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I’m attending the Religion Newswriters Association conference in Denver, and yesterday’s sessions focused on Bible translations. (For quick notes from the conference, check out the Twitter feed from the convention — #rna2010.)

The news hook: Next year will be the 400th anniversary of the best-selling King James Version. Also, the iPad, Twitter and other new-fangled technology have revolutionized the way people read the Bible. Some interesting things I learned:

    • More than 90 percent of American households have a Bible (this includes all Catholic, Protestant, Jehovah’s Witness and Mormon versions, plus the Torah for Jews). Of those households, the average number is three per home.
    • Tricky thing about translating the Bible (it’s currently printed in more than 2,500 languages) is whether to focus on literal word-for-word translations, or getting the general meaning across. For example, some Asian languages have honorifics, so do you use the “king” or “friend” reference for Jesus? And in languages that don’t have a generic word for “fish,” what kind of fish did the disciples catch?
    • Words matter differently today — there’s a big difference between describing someone as a “young woman” and a “virgin” in modern languages. And some translators now interpret with an eye on gender inclusion, using words like “people” and “humanity” instead of what used to be translated as “men,” and “kin” instead of “brothers.”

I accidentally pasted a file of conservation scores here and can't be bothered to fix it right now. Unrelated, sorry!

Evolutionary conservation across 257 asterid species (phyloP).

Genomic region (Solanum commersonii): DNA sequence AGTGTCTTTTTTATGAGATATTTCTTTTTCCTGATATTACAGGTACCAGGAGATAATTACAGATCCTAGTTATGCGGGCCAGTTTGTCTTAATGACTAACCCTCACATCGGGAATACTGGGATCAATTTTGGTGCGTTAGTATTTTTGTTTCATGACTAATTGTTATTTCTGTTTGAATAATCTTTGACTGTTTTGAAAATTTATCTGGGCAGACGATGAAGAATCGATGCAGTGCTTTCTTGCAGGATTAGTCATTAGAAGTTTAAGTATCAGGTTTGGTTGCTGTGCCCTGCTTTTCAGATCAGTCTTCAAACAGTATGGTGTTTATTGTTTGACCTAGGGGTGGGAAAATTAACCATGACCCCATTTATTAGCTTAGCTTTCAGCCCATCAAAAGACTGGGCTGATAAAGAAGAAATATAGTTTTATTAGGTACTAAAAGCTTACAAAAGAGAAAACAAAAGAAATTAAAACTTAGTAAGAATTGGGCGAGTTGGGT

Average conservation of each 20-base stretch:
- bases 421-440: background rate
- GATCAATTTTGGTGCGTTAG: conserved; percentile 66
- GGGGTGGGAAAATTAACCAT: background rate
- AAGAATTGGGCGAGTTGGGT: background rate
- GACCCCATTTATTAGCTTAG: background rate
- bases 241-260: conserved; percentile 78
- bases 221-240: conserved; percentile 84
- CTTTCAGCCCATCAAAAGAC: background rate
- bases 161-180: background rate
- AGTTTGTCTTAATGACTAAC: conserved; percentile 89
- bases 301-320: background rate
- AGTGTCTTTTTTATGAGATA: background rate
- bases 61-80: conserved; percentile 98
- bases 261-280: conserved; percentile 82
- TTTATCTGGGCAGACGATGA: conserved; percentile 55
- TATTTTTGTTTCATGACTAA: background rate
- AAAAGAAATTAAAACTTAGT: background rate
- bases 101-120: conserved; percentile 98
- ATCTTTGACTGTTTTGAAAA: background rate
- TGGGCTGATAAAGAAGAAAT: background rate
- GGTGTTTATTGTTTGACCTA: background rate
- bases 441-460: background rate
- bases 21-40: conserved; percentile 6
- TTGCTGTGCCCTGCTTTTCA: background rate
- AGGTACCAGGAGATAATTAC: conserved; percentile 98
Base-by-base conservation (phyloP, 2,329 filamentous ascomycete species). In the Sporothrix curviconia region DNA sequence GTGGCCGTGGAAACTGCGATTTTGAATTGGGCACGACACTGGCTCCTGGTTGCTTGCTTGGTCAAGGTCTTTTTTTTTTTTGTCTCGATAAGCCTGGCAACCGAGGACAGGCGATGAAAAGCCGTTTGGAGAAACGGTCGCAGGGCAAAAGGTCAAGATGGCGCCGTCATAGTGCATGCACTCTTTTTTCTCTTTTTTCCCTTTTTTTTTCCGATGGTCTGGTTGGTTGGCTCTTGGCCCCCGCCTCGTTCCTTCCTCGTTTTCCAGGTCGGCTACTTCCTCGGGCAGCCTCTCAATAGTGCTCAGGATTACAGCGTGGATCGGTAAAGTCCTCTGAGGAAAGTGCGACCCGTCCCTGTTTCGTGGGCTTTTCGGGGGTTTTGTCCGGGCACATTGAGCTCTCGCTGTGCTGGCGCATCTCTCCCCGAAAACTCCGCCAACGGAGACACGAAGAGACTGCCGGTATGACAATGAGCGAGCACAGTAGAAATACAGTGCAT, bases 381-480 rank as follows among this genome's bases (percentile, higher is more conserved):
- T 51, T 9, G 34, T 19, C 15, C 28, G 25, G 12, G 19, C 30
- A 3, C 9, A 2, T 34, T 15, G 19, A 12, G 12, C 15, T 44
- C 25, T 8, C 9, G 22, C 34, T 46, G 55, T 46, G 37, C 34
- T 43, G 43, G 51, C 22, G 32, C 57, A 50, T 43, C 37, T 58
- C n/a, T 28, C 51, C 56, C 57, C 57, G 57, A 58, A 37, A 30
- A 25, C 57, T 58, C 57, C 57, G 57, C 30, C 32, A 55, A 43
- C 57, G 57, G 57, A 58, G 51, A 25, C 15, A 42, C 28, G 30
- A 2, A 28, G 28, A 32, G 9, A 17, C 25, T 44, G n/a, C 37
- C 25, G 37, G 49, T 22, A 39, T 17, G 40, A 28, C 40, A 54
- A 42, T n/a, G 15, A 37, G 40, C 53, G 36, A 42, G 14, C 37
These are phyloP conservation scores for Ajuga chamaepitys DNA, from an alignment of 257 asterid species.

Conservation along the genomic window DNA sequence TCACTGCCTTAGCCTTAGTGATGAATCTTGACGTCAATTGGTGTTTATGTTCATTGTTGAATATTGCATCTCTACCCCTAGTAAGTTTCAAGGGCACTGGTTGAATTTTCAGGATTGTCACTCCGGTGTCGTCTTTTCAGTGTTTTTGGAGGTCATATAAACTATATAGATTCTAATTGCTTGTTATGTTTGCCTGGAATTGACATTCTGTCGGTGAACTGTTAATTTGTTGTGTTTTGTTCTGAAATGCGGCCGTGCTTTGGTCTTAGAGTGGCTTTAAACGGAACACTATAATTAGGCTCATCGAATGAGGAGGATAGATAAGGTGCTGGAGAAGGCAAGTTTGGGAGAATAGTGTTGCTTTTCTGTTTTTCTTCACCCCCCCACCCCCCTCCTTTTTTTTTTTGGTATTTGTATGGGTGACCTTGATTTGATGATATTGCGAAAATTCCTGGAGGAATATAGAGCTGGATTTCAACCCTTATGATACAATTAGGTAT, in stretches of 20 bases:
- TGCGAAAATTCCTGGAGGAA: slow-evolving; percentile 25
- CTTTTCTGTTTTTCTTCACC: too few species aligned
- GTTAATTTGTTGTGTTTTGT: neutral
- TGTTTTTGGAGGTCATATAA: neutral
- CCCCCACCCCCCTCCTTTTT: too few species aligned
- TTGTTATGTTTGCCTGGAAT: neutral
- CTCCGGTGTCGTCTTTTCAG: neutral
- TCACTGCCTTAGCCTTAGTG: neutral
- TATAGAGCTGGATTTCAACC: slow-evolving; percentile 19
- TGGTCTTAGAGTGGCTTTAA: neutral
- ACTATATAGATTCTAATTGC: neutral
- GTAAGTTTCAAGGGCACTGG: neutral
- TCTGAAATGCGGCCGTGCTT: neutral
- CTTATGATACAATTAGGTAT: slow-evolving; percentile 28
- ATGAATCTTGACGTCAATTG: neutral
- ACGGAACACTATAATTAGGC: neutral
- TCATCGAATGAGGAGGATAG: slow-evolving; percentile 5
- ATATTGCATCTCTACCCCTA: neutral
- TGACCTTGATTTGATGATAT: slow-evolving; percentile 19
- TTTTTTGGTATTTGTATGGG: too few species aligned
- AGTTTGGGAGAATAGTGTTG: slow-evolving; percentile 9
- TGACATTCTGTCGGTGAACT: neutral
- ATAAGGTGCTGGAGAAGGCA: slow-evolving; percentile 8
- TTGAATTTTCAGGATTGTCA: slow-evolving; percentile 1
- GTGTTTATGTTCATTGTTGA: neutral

• Even within the same language, slang and evolving meanings require updates with every generation. For example, phrases like “It is hard for thee to kick against the pricks,” and words like “thong” and “ankle chains” wouldn’t be understood today as their original meaning.

 

And, from the “Bible on Steroids” presentation, some bullet points on the increasingly popular use of Twitter to communicate Bible verses, which has shot up from 2,000 a day in April 2009 to 11,000 a day in February 2010:

    • Miley Cyrus was the #1 recipient of Bible tweets, mostly encouraging her to keep her life in order (her account is no longer active, by the way), followed by President Obama.
    • Most retweeted Bible tweeters are @RevRunWisdom, @RickWarren and @JohnPiper.
    • Not surprisingly, the majority of Bible-related tweets in the world come from the U.S., specifically the Bible Belt/Southern region.
    • The most tweeted Bible verse is Jeremiah 29:11, followed by Philippians 4:13.

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